Jeff Jarvis hat sich in seinem lesenswerten Buch What Would Google Do? auch mit der Rolle der Hochschulen auseinandergesetzt. Schließlich blieben auch sie nicht unberührt von den Konsequenzen der Digitalisierung und des Internets, so Jarvis. Er schreibt:
Who needs a university when we have Google? All the world’s digital knowledge is available at a search. We can connect those who want to know with those who know. We can link students to the best teachers for them (who may be fellow students). We can find experts on any topic. Textbooks need no longer be petrified on pages but can link to information and discussion; they can be the products of collaboration, updated and corrected, answering questions and giving quizzes, even singing and dancing. There’s no reason my children should be limited to the courses at one school; even now, they can get coursework online from no less than MIT and Stanford. And there’s no reason that I, long out of college, shouldn’t take those courses, too.
Call me a utopian but I imagine a new educational ecology where students may take courses from anywhere and instructors may select any students, where courses are collaborative and public, where creativity is nurtured as Google nurtures it, where making mistakes well is valued over sameness and safety, where education continues long past age 21, where tests and degrees matter less than one’s own portfolio of work, where the gift economy may turn anyone with knowledge into teachers, where the skills of research and reasoning and skepticism are valued over the skills of memorization and calculation, and where universities teach an abundance of knowledge to those who want it rather than manage a scarcity of seats in a class.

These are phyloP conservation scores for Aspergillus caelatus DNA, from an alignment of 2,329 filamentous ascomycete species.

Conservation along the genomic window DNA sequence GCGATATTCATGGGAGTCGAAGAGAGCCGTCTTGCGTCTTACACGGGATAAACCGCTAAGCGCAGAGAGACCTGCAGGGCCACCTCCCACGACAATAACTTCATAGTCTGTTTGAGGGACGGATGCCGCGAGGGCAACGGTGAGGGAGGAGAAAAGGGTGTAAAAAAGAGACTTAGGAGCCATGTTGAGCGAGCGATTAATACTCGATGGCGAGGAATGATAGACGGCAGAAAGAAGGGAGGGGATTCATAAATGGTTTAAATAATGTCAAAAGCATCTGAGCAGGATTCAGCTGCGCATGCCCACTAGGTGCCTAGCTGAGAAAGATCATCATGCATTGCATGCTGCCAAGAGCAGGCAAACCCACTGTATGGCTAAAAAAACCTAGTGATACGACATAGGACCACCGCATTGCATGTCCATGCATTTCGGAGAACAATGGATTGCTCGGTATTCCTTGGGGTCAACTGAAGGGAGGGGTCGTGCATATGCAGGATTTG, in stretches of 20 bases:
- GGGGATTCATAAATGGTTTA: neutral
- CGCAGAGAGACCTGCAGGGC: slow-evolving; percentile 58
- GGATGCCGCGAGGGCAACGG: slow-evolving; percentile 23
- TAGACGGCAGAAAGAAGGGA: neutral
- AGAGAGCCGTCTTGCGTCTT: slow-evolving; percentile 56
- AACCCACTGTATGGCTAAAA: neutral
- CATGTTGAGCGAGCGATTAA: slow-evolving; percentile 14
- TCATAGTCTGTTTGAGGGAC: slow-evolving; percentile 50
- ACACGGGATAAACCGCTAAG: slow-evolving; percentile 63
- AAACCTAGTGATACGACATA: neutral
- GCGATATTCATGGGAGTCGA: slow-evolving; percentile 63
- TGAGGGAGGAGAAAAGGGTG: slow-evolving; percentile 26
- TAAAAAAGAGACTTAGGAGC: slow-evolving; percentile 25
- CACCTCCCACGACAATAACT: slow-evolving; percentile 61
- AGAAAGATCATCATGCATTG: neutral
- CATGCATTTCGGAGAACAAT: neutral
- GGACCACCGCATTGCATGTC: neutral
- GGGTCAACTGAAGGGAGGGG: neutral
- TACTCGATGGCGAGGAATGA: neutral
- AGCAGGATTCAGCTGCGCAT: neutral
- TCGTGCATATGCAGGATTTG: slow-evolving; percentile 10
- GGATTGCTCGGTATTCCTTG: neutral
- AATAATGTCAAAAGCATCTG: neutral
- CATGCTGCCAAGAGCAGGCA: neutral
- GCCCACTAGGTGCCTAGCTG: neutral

Die UN Global Alliance for Information and Communication Technology and Development (GAID) hat vor kurzem mit der University of the People eine Hochschule gegründet, die in die von Jarvis gewünschte Richtung zielt:
University of the People (UoPeople) is the world’s first tuition-free, online academic institution dedicated to the global advancement and democratization of higher education. The high-quality, low-cost and global pedagogical model embraces the worldwide presence of the Internet and dropping technology costs to bring collegiate level studies to even the most remote places on earth. With the support of respected academics, humanitarians and other visionaries, the UoPeople student body represents a new wave in global education.
Comprised of students from around the world, the student body will learn through peer-to-peer teaching with support of respected scholars. Within the online study communities, students will share resources, exchange ideas, discuss weekly topics, submit assignments and take exams.
The only charge to students is a $15 to $50 admission fee, depending on their country of origin, and a processing fee for every test ranging from $10 to $100. For the University to sustain its operation, it needs 15,000 students and $6 million, of which Mr. Reshef has donated $1 million of his own money.
Right now, the University only teaches two courses, information technology and business administration, which school founder Shai Reshef says are the two most useful degrees for finding a job around the world. Of course, the school is not yet accredited and can’t yet confer degrees, but applying for proper accreditation is planned.